“Course you can, Malcolm”, Kiku, Mike & Bernie Winters, Norman Vaughan, Lena Zavaroni, Stars on Sunday, Hughie Green, Wagon Wheels. Goodness knows what anyone under a certain age or not of these isles will make of Victoria Wood’s Talent at the Menier Chocolate Factory.
The Whingers (who sadly are of a certain age, possibly a bit older) had popped along to last night’s first preview on the off-chance that they might receive another name check.
Instead, they found themselves thrown back in time to a backstage Wheeltappers and Shunters Social Club drama.
Talent is a very strange concoction: a play with music. Well, it’s not much of a play really, more like a few vignettes strung together around a talent competition in Bunter’s Piccadilly nightclub in Manchester.
Phil found it rather dull. Andrew didn’t. Yes, strange indeed. One of the many things of which the Whingers are frequently accused is being in accord on practically everything they see so you would hardly expect Victoria Wood (whom both love and quote ad nauseam) to create a something resembling a critical fissure.
But it does feature what everyone was there for: Wood’s campy, droll, quotable, northern aphorisms: “She lives on Consulates and smoky bacon crisps” and (of a failed nun) “They were always having tomato soup and she lost her faith”.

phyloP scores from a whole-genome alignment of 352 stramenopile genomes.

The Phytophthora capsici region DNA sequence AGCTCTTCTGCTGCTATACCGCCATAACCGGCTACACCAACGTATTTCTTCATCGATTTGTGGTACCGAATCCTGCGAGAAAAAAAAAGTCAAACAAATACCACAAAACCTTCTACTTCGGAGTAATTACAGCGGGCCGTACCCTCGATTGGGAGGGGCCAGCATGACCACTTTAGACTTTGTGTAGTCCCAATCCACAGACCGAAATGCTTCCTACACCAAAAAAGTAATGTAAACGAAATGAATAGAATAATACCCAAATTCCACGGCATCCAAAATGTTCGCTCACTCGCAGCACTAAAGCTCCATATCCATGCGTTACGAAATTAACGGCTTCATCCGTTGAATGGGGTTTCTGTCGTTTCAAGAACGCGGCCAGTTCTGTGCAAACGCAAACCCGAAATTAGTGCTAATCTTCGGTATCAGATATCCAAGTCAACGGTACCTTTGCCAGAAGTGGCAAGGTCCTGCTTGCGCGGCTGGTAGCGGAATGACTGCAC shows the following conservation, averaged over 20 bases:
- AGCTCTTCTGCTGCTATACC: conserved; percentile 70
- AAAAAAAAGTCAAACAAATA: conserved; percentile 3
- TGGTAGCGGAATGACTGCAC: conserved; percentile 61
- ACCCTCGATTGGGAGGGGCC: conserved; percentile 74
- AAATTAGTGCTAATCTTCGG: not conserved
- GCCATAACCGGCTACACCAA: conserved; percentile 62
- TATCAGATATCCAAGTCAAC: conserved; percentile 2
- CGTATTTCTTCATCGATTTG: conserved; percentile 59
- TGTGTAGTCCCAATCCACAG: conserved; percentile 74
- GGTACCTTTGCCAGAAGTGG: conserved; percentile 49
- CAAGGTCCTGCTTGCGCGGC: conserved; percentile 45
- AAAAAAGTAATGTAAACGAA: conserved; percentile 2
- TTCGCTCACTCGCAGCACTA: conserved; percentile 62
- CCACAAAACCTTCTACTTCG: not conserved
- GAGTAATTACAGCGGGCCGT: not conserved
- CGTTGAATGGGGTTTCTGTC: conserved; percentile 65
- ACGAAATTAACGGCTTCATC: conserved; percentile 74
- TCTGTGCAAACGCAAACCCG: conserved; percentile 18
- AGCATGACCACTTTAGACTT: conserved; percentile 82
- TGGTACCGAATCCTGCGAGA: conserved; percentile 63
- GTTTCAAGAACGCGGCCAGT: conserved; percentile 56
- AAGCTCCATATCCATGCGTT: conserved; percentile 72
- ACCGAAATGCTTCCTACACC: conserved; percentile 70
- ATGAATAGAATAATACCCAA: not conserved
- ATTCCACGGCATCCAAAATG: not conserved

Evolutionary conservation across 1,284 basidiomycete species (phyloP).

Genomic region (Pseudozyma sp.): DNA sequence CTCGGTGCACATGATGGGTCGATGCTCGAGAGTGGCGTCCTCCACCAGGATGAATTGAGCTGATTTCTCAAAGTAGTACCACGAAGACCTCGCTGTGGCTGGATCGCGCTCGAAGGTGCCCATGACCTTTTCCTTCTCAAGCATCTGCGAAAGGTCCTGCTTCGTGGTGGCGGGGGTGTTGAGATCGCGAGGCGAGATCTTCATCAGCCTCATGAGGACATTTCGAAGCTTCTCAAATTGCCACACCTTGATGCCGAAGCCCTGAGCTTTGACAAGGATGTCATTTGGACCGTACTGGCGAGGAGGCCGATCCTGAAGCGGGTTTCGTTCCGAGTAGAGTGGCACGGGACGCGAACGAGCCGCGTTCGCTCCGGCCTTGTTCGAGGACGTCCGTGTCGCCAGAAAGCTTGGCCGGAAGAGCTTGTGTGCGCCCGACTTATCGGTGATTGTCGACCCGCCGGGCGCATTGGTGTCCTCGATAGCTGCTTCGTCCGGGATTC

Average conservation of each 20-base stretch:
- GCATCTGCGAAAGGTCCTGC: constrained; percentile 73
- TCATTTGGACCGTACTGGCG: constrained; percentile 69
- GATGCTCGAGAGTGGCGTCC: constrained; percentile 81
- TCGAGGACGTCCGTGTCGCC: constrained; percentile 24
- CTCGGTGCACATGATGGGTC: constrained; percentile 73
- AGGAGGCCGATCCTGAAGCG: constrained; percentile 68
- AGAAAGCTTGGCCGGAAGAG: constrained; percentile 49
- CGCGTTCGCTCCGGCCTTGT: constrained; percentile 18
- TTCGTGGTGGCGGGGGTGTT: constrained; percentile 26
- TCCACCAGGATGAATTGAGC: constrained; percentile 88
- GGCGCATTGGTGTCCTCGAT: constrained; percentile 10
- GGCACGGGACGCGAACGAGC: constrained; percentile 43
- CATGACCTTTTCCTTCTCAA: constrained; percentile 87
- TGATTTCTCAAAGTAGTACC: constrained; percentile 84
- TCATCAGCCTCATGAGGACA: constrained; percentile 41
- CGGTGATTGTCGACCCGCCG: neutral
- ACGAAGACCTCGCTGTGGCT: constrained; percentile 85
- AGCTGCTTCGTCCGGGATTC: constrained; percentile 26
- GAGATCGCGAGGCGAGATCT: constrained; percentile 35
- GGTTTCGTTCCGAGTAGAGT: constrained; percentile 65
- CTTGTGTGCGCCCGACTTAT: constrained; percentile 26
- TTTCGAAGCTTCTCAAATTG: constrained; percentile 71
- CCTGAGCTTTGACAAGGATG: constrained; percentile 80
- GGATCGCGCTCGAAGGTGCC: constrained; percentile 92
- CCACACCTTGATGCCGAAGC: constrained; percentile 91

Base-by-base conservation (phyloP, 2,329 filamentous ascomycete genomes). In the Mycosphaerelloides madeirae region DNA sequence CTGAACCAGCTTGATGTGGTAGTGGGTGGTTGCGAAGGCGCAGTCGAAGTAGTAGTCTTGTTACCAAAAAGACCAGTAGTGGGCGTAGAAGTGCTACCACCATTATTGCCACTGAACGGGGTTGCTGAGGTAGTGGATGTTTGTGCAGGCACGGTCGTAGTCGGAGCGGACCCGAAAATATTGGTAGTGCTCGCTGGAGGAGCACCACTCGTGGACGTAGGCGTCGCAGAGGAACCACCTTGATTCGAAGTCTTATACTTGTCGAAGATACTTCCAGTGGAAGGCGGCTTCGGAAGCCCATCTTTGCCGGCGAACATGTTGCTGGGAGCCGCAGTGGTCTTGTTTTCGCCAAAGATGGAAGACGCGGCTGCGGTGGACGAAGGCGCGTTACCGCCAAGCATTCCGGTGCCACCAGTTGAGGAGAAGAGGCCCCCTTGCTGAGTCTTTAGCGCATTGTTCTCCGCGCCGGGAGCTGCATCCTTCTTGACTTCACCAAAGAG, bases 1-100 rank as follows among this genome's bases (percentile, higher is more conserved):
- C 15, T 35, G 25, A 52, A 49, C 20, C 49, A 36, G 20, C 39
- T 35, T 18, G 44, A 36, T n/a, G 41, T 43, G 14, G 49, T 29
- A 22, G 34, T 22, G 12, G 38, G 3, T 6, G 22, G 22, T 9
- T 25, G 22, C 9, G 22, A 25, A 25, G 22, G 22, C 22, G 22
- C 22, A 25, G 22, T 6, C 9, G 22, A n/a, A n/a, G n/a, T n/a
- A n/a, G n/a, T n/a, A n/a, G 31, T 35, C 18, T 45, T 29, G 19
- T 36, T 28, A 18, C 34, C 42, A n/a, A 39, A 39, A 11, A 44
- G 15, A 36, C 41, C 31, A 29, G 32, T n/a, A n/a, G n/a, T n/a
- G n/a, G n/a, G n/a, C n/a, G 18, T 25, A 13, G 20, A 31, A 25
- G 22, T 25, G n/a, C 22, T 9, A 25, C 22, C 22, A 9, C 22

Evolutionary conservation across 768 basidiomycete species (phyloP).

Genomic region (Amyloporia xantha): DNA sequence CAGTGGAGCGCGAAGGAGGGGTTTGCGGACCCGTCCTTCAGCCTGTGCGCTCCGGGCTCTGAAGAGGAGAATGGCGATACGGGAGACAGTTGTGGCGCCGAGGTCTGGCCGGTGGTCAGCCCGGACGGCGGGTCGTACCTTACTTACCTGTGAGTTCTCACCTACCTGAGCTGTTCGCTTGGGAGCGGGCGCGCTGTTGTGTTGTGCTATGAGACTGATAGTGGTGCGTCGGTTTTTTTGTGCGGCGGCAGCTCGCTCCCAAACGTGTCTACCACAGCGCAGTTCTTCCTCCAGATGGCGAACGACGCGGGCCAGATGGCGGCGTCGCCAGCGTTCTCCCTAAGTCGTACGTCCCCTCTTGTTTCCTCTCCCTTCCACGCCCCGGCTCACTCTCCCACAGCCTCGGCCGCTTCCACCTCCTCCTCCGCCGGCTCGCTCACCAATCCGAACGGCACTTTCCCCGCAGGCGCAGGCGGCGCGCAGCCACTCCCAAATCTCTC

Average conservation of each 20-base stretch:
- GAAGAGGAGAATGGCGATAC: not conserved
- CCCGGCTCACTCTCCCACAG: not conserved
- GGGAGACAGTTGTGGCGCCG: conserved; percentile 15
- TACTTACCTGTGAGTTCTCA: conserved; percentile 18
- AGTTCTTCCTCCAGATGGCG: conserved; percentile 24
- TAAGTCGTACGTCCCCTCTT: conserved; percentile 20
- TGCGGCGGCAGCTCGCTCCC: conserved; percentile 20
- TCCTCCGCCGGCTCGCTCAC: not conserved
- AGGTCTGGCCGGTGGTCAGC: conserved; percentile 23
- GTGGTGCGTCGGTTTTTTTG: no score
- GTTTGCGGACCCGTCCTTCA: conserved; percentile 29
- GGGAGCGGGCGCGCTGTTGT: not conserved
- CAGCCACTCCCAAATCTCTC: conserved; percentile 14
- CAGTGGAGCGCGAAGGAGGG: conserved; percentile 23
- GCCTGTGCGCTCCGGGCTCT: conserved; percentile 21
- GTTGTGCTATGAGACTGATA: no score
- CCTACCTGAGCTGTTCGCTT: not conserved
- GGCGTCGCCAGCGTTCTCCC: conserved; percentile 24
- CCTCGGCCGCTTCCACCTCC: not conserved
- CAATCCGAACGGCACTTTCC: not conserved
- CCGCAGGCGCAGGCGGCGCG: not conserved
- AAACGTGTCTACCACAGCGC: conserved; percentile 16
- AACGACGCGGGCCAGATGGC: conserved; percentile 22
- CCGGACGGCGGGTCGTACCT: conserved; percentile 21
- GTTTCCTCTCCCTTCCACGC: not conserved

The strong cast includes Hi De Hi’s Jeffrey Holland (very good), Blue Peter‘s Mark Curry, the ever-dependable Mark Hadfield and a particularly charming turn from Suzie Toase (Little Red Riding Hood in the ROH’s Into The Woods).
Now Phil does agree that the cast were mainly very good; his problem was with the piece and the direction (Wood herself) which after a promisingly playful, kitsch start takes a huge dip when it reaches the club’s backstage area and we’re left mainly with talent contest hopeful Julie (Leanne Rowe) and Maureen (Toase) with other characters occasionally dropping in to liven things up. The lines are there but frequently fall flat in what is really a sluggishly extended sketch. It was no doubt hilarious when Wood and (Julie) Walters performed it and many of the audience (male couples of a certain age) were still guffawing. But not Phil.
It all seemed a bit dated with the songs adding very little apart from bringing the whole thing to a grinding halt, culminating in a anthemic finale which was such a strange sub Sondheim little number that Phil assumed it must be a parody.
Designer Roger Glossop has terrific fun with the 70’s costumes (especially the blue and yellow outfits for crooning trio Triple Velvet and Leanne Rowe’s wonderful psychedelic flared catsuit).
At 95 minutes with no interval it flies by (or forces you to make frequent glances at your wrist, depending on which Whinger you trust) and there’s plenty of time left to hang around the Menier bar (the Whingers are in agreement here) and marvel at how well Victoria Wood looks, how almost unrecognisable Frances Barber (or her lookalike) appears and how Bobby Crush has grown.